Support Question of the Week: How Can I Interface the Beagle SPI Protocol Analyzer to a High Impedance SPI Signal Line and Resolve the Signal Noise?

I have a question about interfacing the BeagleTM IC2/SPI Protocol Analyzer with my setup. I am using the ST Microelectronics STM32F071CB as the SPI master and the Nuvoton ISD2115 as the SPI slave device. The clock is set to 750Khz and the SPI bus is operating in Mode 3. My Data Center acquisition is set up for SPI at 10MHz. Between the two devices are 470 ohm resistors on the SPI signal lines. They are placed close to the slave device - the Beagle connects to the STM device, but the 470 ohms is between the Beagle and the Nuvoton target device. Both devices and the SPI signal lines operate at 3.3V.

The Beagle SPI protocol analyzer and the Data CenterTM Software are working fine, but the behavior is strange when the Beagle analyzer is connected to the target device - the symptoms are similar to when there is signal noise on an SPI signal line.

What causes this chatter?

  • Is this setup okay?
  • What is the input impedance of the Beagle SPI sniffer device?
  • What is the recommended circuitry so that the Beagle can monitor the SPI signals?
  • Also, for another project, does the Beagle analyzer work with 5V signals as well as 3.3V signals?

Thanks for your questions! The Beagle I2C/SPI Protocol Analyzer is compatible with 3.3V or 5V signal levels for I2C and SPI devices. The input characteristics of the Beagle I2C/SPI Protocol Analyzer are approximately 15pF parasitic capacitance and 10uA leakage current, which calculates to a minimum of 330k ohms. In actual practice, it is more like 1M ohms.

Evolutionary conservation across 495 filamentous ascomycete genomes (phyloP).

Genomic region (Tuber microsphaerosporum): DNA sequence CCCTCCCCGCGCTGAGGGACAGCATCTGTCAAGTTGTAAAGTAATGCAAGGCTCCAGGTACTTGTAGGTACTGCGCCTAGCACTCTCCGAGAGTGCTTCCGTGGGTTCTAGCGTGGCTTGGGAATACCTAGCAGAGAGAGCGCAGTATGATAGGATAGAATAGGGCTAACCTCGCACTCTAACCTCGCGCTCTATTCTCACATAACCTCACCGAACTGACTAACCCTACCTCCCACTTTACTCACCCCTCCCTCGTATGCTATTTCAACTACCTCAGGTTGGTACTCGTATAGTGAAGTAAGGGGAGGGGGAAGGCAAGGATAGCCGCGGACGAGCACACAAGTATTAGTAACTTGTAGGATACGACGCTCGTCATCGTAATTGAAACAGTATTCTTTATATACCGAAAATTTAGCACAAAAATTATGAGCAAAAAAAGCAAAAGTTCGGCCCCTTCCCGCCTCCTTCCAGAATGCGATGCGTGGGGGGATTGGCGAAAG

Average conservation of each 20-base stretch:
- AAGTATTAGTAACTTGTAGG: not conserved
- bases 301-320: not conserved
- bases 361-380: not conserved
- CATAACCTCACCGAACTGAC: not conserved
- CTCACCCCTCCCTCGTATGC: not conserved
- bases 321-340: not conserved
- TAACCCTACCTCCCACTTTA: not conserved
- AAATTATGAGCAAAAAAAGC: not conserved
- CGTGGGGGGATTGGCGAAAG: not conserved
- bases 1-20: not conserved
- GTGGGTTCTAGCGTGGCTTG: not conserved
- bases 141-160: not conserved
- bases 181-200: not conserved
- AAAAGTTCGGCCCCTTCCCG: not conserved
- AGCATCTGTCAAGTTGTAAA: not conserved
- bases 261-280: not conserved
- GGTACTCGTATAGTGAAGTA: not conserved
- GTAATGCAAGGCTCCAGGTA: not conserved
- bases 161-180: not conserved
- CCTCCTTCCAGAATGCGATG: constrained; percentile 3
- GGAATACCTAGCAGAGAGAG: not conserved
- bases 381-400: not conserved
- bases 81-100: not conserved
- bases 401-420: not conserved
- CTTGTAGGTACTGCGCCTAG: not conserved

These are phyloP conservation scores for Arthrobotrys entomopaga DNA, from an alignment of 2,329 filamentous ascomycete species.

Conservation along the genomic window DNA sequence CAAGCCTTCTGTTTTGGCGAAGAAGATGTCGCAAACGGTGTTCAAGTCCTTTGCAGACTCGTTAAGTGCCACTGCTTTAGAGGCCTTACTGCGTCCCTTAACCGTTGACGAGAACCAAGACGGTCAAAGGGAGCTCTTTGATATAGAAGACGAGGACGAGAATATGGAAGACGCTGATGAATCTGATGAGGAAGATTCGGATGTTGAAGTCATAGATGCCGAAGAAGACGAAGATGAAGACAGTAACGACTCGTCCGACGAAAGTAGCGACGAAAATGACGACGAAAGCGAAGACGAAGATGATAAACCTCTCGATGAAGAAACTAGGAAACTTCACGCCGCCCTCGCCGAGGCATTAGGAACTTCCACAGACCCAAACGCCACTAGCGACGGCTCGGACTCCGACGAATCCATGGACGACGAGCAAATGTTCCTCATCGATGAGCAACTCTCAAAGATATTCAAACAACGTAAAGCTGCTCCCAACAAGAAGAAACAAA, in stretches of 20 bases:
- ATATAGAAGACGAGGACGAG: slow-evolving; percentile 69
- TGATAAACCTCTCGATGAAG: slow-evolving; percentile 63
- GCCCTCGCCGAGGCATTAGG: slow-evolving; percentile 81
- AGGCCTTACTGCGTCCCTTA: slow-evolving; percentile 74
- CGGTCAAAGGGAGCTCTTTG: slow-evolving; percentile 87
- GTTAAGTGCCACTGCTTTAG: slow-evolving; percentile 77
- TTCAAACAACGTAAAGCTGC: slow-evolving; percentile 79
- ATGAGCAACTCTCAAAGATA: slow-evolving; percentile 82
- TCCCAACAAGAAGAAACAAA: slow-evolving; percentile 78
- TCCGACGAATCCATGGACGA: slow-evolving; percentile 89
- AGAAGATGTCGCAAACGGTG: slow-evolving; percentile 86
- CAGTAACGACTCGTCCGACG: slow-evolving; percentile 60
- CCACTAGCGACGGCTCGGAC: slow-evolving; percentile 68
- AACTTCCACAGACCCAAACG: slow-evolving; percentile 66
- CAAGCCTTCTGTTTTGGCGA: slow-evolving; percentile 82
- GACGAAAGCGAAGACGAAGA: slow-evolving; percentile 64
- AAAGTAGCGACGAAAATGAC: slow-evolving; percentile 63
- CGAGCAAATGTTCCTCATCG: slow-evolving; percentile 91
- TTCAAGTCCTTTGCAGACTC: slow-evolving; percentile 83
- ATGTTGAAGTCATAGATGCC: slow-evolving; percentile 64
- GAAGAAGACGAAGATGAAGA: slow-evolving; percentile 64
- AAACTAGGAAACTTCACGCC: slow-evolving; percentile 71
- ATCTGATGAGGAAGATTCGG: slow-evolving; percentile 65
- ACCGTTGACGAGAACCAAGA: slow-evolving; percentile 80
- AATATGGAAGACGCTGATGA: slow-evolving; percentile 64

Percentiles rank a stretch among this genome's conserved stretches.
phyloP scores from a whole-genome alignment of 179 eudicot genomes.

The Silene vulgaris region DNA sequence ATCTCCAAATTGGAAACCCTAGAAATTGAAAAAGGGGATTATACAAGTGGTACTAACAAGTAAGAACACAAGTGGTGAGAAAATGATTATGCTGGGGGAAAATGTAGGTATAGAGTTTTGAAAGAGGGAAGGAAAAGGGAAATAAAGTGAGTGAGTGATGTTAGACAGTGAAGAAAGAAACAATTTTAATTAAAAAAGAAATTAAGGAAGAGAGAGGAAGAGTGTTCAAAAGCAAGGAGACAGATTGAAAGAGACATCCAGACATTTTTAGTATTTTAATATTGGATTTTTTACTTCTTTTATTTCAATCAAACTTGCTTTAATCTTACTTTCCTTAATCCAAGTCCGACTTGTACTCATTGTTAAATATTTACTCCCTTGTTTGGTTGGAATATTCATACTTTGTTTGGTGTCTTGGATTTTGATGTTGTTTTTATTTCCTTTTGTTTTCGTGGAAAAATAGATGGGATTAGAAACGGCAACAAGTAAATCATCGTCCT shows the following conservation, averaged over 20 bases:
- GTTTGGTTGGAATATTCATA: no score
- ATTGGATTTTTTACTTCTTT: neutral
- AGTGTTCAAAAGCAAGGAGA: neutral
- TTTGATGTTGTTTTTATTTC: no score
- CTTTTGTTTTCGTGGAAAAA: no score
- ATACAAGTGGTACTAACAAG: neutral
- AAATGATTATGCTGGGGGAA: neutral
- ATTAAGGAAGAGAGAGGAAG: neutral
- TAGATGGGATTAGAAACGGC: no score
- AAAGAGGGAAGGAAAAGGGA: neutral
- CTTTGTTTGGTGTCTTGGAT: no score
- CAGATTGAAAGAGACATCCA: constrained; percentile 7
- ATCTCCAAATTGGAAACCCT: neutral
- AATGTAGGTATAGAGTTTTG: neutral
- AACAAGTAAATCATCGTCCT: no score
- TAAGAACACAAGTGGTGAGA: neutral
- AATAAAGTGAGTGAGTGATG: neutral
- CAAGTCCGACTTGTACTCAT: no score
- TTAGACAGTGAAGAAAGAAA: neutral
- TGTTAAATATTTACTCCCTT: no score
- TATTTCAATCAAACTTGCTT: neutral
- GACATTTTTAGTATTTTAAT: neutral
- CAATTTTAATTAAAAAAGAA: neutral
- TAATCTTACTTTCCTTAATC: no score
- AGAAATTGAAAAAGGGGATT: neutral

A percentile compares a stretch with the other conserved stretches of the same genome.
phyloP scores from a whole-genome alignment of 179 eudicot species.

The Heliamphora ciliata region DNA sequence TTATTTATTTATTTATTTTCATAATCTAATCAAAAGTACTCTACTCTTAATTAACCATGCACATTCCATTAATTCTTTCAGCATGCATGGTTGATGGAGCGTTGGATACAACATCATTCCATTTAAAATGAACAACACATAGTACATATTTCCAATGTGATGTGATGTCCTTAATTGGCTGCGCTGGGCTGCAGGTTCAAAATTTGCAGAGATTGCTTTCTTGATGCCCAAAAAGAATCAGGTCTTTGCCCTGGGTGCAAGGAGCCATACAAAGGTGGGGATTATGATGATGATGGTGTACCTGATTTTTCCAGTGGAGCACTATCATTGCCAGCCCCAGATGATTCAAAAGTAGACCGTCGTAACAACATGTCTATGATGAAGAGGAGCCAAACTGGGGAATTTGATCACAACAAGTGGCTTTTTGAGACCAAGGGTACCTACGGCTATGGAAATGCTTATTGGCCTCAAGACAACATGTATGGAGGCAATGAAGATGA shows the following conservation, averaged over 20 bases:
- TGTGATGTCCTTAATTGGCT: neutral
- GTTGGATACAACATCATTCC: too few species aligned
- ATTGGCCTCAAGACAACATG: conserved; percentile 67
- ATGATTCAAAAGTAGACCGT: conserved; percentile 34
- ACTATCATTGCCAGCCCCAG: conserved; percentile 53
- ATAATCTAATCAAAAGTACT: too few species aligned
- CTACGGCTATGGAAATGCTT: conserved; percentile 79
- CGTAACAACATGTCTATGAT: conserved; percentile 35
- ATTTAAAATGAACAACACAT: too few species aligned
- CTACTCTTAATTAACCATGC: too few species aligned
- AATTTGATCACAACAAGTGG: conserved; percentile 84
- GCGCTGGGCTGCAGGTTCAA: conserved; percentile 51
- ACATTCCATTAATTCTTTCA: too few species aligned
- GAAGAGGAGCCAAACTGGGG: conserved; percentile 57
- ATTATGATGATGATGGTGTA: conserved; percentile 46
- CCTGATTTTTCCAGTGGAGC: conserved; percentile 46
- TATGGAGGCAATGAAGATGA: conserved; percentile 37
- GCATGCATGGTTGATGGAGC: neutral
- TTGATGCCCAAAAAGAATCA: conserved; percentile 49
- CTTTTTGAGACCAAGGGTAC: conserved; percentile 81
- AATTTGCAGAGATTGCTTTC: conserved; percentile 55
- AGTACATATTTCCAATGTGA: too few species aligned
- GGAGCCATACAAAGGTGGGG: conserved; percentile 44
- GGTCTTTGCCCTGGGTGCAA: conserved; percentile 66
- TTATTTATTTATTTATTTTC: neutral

The Beagle I2C/SPI Protocol Analyzer supports 3.3V and 5V signals. Figure 1: Beagle I2C/SPI Protocol Analyzer


We have two recommendations for your setup:

Connecting the Beagle Directly
It is usually best to connect the Beagle I2C/SPI Protocol Analyzer directly to the I2C/SPI circuit while considering the above mentioned AC characteristics.

Using a Level Shifter Board with the SPI Circuitry
However, in your case, the output impedance of the target system may be too high to work directly with the Beagle analyzer. The Beagle analyzer has a bus-keeper circuit that uses a 50k pull-up/pull-down resistor, and your target system may not interface properly with its drivers. However, this can be resolved by using our Level Shifter Board between the analyzer and the target system or by using pull-down/ pull-up resistors. Details about using the Level Shifter Board are provided in the Level Shifter Board User Manual and the knowledge base article Programming I2C EEPROM Using Aardvark Adapter, Level Shifter Board and Control Center. You can also contact us for additional information about configuring the Level Shifter Board for your system. In addition to high impedance, the Level Shifter Board can be used to support interfacing our host adapters and protocol analyzers to other signal levels, 1.2V, 1.5V, 1.8V, 2.5V, 3.0V, and 3.3V.


Use the  Level Shifter Board to interface the Beagle I2C Protocol Analyzer to resolve signal noise cause by impedance mismatch. Figure 2: Level Shifter Board


For additional information about Protocol Analyzers, Accessory Boards and other Total Phase products, please refer to the following documents:

We hope this answers your question. If you have other questions about our Total Phase products, feel free to email us at or submit a request for technical support.

Leave a Reply